Is now a good time to plan a trip to the beach?
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The most exotic destination you visited in the last few months may have been the neighborhood park, or your balcony, backyard or fire escape. Maybe you’re really lucky and have access to a nice, deep soaking tub or even a pool.
But at this point in the summer, you may be ready to venture out again — even if only for a socially distanced nearcation. Due to the coronavirus pandemic, your original summer vacation plans likely all washed down the drain, and a popular back-up plan is heading to the beach. Maybe this year it will be a local stretch of sand instead of a far-flung island getaway, but it’s still a beach all the same.
So, given all the risks and rewards — is now a good time to plan a trip to the beach?
Should you go to the beach now?
In most parts of the U.S., shelter-in-place orders have expired. If you aren’t under quarantine you can theoretically head to the beach. There are exceptions if you’re hoping to travel out of state, of course, as there are many interstate travel restrictions, but if you can get to a beach (or even a lake with a lovely shoreline), you’re likely allowed to do so.
Since a beach is always outside, and generally breezy, experts typically don’t consider this an especially high-risk destination. Since masks aren’t worn on most beaches (though check your local regulations), however, social distancing is extremely important and very relevant to the overall risk level.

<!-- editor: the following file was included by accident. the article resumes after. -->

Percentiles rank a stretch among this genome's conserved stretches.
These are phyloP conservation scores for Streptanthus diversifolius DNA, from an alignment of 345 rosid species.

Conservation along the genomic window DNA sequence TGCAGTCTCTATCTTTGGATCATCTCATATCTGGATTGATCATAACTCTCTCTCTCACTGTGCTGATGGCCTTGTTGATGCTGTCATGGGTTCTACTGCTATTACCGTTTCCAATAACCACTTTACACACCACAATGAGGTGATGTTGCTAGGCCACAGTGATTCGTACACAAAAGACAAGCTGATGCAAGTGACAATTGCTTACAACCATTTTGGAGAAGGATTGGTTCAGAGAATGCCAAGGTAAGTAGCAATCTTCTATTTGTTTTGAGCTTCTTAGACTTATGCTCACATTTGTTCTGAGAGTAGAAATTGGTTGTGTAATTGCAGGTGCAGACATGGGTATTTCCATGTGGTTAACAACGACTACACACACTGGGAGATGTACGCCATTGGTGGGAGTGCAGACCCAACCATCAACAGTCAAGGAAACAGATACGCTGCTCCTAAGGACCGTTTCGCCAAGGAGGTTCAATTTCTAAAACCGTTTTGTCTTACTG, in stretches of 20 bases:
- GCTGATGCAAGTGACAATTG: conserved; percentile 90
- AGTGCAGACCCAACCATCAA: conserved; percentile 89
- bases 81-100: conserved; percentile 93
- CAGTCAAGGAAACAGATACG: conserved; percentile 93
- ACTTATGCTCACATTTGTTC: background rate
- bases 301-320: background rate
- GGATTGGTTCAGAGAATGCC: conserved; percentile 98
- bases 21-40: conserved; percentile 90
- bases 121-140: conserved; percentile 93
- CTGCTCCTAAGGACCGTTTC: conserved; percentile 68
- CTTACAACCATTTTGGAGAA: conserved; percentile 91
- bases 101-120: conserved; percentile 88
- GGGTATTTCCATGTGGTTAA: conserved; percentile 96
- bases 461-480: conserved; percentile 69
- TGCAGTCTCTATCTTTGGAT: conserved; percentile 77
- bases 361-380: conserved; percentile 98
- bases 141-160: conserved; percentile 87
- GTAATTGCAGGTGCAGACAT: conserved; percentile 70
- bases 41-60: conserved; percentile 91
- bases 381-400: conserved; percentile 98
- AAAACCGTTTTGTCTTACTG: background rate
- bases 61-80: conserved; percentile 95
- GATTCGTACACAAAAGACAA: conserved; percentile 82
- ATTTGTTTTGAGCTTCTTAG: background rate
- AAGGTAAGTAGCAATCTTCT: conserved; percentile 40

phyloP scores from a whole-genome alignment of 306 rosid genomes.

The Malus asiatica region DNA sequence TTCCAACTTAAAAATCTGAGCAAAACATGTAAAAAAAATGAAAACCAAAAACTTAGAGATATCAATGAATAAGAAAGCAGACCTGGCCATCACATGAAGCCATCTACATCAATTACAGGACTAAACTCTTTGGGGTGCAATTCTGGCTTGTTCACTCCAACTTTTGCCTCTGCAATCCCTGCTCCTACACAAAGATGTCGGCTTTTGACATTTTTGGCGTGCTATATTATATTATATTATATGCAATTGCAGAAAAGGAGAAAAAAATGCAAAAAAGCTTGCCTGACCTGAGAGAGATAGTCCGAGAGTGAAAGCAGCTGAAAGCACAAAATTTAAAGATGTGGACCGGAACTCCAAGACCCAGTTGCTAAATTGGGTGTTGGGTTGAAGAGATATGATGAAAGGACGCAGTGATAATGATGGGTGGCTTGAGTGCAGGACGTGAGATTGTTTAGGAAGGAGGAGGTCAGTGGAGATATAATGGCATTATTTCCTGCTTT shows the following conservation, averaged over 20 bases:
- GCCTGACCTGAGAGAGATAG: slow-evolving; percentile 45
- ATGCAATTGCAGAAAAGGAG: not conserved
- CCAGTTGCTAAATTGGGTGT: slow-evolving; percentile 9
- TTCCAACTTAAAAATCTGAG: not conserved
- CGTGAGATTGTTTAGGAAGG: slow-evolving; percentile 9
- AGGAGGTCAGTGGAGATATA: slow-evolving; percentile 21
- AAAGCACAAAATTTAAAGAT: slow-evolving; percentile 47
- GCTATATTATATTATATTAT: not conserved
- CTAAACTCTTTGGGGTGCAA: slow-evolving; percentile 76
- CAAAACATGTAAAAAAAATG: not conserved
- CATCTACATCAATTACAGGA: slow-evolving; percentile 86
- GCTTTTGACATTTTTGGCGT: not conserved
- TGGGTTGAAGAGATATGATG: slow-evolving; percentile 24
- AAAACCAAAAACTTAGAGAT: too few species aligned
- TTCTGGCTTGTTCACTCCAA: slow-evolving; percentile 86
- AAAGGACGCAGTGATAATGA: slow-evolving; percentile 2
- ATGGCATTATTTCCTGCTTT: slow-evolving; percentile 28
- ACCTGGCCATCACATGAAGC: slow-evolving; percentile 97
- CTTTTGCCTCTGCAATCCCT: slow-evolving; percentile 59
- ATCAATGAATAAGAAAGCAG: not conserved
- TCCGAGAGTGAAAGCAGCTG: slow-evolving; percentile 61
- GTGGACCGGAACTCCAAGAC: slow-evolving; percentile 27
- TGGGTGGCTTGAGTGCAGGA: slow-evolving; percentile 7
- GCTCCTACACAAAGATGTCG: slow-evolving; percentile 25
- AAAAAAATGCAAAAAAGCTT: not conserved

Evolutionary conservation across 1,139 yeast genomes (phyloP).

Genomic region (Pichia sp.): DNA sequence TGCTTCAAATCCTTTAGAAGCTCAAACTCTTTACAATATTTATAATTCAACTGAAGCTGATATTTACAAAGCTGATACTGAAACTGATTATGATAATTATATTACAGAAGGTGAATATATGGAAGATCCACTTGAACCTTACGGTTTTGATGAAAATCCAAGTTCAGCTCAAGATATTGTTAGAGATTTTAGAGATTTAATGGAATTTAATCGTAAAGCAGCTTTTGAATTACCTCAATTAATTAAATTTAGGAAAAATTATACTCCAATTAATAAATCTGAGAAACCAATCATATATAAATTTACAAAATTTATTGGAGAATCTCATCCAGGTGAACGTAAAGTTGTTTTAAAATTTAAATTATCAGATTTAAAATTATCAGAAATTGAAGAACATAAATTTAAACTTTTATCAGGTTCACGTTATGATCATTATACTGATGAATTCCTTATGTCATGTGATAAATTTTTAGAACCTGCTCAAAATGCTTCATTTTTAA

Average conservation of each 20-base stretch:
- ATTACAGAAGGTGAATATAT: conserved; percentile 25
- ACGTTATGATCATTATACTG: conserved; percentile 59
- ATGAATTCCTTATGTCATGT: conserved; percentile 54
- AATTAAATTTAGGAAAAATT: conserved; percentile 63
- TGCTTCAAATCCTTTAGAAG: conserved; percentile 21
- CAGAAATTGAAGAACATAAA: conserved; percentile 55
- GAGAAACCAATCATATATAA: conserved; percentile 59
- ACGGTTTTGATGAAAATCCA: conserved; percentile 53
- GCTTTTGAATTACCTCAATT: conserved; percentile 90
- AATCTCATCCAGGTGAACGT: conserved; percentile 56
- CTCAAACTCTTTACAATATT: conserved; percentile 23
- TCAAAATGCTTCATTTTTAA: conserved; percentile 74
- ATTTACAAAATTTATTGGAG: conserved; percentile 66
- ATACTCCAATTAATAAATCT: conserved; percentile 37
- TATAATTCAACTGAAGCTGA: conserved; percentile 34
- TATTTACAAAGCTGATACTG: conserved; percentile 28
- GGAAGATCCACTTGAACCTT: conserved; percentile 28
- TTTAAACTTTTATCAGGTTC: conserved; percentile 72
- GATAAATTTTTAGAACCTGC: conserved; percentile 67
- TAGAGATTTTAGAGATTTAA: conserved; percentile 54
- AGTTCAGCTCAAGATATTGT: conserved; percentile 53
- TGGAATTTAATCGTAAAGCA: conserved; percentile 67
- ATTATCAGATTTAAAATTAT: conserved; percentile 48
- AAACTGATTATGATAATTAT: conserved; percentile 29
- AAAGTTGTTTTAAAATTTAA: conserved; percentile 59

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Avoid crowded beaches
Just as national parks and surrounding towns have become very popular and, as a result, often over-crowded destinations, so have many beaches.
Overcrowding is what caused some beaches to close earlier this spring, and that pattern could repeat if visitation gets out of hand, especially in locations experiencing a surge of COVID-19 cases.
We’ve also seen some beaches close down to prevent overcrowding. During the Fourth of July holiday, for example, multiple public beaches across Texas were closed. Assuming the coronavirus will still be a concern come Labor Day, we won’t be surprised to see beaches closed in some destinations.
But, even if the beach is open, it may not be the safe, relaxing getaway you were hoping for if it’s slammed with visitors.
Research whether you’ll need an advance reservation to visit your beach of choice. Sometimes, it isn’t the beach itself that will require a reservation, but instead the nearby parking lots. If the beach in a state park, it’s more likely you’ll need to make a reservation in advance. Even natural swimming holes are requiring reservations in some locations.
If there’s an easily accessible and relatively empty beach near you, just scan for potential crowds before setting up your beach towels and chairs. Just travel light so you can be ready to pack up quickly if the beach becomes dangerously busy.
While I’m sure there are exceptions, most public bathrooms probably won’t live up to any COVID-19 cleaning standards. You may also find that other supporting concessions and vendors (think: beachfront restaurants, visitor centers) have not reopened, so come to the beach prepared to be fully self-sufficient — or keep the visit short enough that you don’t need any additional facilities.
A day spent outside at the beach can be a great cure for the quarantine blues if you plan in advance, know the rules for your area, make any necessary reservations and have a plan if the beach gets too crowded for comfort.
Featured image by Per Breiehagen/ Getty Images
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